Here are some items that a buyer’s agent or seller’s agent might note which would not be discussed in a home inspection:
(1) Conditions near but not on the property (home inspectors don’t look off site)
- neighborhood noises (barking dogs, proximity of school, airplane flight path)
- presence of nearby high voltage power lines
- excessive number of cars parked on the street
- traffic concerns
(2) Conditions in the house
- mismatched hardware (if the faucets all work, that’s fine for an inspector)
- dysfunctional floor plan or layout of the house
- lack of natural light to rooms (rooms that are darker than typical may not be noticed by buyers until after they’ve moved in)
- odors (cooking, pet, incense, smoke) – most property inspectors will not note these
- missing curtains or window coverings
(3) Conditions in the yard (except for the driveway, walkway and grading, most home inspections do not include the yards)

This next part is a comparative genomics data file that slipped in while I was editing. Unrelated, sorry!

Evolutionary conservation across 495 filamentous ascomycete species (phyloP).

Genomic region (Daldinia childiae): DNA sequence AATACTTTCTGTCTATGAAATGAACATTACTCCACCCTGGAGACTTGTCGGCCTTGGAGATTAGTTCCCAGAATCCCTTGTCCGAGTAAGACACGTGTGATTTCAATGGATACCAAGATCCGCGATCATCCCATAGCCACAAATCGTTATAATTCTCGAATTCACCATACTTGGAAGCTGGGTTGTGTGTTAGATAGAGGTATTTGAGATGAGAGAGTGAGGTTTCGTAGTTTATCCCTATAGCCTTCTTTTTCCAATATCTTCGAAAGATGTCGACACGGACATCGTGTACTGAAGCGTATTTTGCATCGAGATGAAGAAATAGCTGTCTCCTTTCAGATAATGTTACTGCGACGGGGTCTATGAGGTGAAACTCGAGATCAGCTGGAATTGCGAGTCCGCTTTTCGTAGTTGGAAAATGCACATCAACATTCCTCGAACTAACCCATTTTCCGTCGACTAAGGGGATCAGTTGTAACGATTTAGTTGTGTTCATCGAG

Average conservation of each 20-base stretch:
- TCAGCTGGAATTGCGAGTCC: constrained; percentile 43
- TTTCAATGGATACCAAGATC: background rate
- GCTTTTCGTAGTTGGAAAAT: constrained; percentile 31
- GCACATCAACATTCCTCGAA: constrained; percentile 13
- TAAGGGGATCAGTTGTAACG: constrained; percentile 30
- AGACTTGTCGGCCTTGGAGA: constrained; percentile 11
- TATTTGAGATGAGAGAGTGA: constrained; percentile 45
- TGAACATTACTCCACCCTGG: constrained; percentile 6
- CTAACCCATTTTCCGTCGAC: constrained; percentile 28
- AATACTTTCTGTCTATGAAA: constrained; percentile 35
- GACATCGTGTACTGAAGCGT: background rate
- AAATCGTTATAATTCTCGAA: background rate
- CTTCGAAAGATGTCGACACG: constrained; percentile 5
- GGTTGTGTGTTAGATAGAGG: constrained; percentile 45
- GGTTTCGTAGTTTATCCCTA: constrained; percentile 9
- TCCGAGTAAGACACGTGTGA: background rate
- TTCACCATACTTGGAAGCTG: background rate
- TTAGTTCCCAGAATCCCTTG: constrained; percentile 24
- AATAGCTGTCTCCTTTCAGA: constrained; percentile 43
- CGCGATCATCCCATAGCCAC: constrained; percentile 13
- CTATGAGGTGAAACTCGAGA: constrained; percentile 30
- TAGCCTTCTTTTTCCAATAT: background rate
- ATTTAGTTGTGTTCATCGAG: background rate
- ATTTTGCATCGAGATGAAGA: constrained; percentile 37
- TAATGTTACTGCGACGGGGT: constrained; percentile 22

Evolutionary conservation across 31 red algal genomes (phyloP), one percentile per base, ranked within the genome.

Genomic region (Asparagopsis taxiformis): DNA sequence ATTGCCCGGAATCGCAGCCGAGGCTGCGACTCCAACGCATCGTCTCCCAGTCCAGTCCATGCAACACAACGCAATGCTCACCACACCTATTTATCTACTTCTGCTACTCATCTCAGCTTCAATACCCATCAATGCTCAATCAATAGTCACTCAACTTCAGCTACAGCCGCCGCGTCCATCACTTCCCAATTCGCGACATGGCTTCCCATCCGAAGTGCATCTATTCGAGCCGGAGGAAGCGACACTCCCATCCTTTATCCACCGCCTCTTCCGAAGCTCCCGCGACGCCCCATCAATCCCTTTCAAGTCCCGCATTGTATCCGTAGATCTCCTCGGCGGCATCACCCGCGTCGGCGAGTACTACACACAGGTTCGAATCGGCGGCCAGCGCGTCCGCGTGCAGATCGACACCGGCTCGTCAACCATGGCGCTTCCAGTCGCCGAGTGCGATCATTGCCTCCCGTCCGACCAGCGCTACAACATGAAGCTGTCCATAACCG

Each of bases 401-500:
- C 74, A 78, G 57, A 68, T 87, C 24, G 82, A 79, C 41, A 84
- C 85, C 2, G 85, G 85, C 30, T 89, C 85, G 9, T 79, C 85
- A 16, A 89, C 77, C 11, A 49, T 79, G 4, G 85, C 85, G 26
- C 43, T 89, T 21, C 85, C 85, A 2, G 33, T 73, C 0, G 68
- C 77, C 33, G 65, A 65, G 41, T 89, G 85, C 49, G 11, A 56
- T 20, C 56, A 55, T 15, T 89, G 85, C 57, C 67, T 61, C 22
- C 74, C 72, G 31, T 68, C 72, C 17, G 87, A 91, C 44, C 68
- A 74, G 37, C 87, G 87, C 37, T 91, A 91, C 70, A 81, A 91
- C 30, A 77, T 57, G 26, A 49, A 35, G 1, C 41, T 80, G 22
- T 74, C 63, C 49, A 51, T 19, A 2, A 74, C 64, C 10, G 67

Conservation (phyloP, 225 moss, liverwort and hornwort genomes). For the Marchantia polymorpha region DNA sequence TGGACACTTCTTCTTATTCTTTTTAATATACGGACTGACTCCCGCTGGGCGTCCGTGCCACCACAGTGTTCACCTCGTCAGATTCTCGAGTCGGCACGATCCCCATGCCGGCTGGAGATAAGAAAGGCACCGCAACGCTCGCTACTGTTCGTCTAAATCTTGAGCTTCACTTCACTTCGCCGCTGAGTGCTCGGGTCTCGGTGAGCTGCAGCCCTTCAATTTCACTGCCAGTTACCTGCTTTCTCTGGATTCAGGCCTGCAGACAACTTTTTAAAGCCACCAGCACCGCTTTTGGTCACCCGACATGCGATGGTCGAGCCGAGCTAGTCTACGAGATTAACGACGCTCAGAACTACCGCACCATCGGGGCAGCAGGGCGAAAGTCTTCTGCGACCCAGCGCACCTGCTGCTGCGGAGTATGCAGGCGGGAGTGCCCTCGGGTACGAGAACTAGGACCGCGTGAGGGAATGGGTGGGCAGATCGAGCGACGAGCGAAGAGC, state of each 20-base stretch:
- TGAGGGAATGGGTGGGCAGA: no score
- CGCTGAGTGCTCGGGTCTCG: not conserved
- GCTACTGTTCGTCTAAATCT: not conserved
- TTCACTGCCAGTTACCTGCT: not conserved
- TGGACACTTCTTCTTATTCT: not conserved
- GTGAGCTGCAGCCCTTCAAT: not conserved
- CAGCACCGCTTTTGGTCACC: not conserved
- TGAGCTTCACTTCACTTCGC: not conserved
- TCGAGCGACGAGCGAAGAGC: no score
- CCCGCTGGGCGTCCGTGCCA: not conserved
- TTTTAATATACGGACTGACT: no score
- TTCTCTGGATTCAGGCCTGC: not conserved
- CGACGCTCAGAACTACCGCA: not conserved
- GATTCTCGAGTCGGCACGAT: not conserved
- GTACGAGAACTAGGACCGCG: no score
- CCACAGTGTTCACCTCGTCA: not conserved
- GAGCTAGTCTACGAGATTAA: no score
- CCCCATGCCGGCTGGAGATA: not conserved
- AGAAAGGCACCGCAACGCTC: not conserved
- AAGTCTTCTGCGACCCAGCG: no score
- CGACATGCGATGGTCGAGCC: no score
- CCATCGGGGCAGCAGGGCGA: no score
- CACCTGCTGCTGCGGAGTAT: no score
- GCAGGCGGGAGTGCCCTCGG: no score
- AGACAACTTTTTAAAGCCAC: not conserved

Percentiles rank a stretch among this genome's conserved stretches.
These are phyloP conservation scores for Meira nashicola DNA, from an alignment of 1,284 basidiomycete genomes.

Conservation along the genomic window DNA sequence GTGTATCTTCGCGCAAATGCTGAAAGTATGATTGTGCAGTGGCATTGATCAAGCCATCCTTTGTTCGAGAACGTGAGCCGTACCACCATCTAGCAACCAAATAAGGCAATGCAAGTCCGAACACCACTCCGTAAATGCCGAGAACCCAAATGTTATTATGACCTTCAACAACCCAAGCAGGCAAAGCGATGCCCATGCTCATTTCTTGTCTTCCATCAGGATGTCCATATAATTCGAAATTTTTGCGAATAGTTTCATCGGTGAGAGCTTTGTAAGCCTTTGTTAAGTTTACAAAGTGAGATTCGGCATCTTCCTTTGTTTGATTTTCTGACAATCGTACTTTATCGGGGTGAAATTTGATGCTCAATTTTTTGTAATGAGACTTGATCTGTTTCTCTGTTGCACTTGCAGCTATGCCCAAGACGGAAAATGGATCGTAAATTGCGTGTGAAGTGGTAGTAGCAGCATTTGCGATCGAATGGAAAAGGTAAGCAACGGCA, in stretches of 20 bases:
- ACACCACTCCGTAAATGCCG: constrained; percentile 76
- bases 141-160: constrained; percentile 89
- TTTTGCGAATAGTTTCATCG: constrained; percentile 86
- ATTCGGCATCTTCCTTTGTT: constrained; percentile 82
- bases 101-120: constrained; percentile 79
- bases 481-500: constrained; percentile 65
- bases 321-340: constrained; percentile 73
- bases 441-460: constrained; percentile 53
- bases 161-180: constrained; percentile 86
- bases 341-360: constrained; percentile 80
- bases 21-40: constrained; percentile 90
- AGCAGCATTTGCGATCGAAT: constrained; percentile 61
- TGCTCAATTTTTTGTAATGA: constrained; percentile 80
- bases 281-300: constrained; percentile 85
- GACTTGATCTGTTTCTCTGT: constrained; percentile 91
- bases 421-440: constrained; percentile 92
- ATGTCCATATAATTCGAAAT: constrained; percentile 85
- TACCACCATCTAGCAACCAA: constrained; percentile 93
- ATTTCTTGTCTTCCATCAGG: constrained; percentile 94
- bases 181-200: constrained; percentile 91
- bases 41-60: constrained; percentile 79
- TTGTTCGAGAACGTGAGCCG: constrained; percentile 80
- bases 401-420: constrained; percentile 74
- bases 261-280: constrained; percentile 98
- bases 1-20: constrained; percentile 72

- lack of privacy issues
- eyesores visible in neighboring yards
- potential setback violations in adjoining yards (sheds built against the fence)
- lack of sprinklers or other potential headaches in the garden or yard (such as a beehive in a tree)
Inspectors won’t note items which are off site, in bad taste, or might potentially impact the enjoyment of the property or resale value of the home unless it is a structural issue or potentially a structural issue. For example, having duplexes across the street from the house will not matter to a home inspector. A buyer might not understand that they will lower property values on the house. A real estate professional should know this, though, and mention it in the TDS or AVID and explain the implication to the buyer.
There are limitations on what the agents in the transaction are expected to do. The agent’s walk through of the property does not require him or her to go into the attic or crawl space or onto the roof (thank goodness, I’d be looking for a new career!). It’s a walk through, not a crawl through! It is apparent for those who walk through the house and yard. Nor is the agent expected to do offsite research, such as providing the permit file or information on the local public schools or information on the home owner’s association, if there is one for the property in question.